The first thing to recognize [is that] because the science changes, the advice that you get from health professionals changes over time as well. You’ll see people saying, “Well, you can’t trust [National Institute of Allergy and Infectious Diseases director Anthony] Fauci, because he was saying one thing in February, and he’s saying something else in July.” This is completely backwards. The people you can’t trust are the ones who have not changed their views and advice, despite having enormously more evidence. The ones who are changing their views and advice, based on evidence, are the ones who are doing science and the ones who are giving good recommendations.
In terms of how you actually sort out misinformation, it’s important to look at the sources of the information. Maybe someone tweets that there’s this paper out, and that links to a newspaper story. Well, go back to the newspaper story. And then the newspaper story might link to the original paper. Go back to the original paper. Triangulating is another really important thing. If there’s a claim that’s out there, make sure that that claim is being made by multiple venues—and [that it is] not only tweeted by multiple accounts but is actually coming from different people. If something seems too good or too bad to be true, it probably is.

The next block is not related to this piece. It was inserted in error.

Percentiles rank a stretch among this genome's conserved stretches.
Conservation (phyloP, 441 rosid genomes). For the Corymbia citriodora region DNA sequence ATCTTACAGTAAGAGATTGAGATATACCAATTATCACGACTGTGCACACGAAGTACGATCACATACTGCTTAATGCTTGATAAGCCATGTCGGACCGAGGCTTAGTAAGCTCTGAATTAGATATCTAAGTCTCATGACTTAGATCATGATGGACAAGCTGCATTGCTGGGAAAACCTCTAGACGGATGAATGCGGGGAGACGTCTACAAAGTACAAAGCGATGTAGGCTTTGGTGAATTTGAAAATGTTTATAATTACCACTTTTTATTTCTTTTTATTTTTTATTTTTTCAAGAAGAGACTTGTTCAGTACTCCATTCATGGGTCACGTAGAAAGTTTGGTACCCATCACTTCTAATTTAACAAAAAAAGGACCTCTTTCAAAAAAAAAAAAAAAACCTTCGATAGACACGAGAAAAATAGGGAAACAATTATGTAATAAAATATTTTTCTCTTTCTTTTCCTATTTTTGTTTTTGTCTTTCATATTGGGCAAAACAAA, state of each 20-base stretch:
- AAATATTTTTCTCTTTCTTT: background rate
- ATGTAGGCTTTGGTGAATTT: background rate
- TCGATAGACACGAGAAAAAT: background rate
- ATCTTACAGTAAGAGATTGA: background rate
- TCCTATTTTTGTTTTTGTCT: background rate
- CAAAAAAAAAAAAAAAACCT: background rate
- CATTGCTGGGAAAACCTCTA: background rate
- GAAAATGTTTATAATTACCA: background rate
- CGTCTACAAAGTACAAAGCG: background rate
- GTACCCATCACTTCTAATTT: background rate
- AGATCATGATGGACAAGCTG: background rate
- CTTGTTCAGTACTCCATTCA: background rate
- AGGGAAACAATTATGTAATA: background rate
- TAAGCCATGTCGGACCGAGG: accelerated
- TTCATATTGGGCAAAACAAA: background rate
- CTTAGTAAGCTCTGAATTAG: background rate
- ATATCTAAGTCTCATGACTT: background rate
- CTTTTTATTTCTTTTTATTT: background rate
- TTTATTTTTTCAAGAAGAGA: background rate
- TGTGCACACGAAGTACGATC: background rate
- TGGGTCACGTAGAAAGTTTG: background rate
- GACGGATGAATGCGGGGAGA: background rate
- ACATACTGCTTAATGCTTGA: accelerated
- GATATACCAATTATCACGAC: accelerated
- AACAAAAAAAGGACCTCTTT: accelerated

In Calling Bullshit, you talk about ways to spot when true data is being used misleadingly. Can you give an example of a tool described in the book that helped you identify such misleading information in COVID-19 news?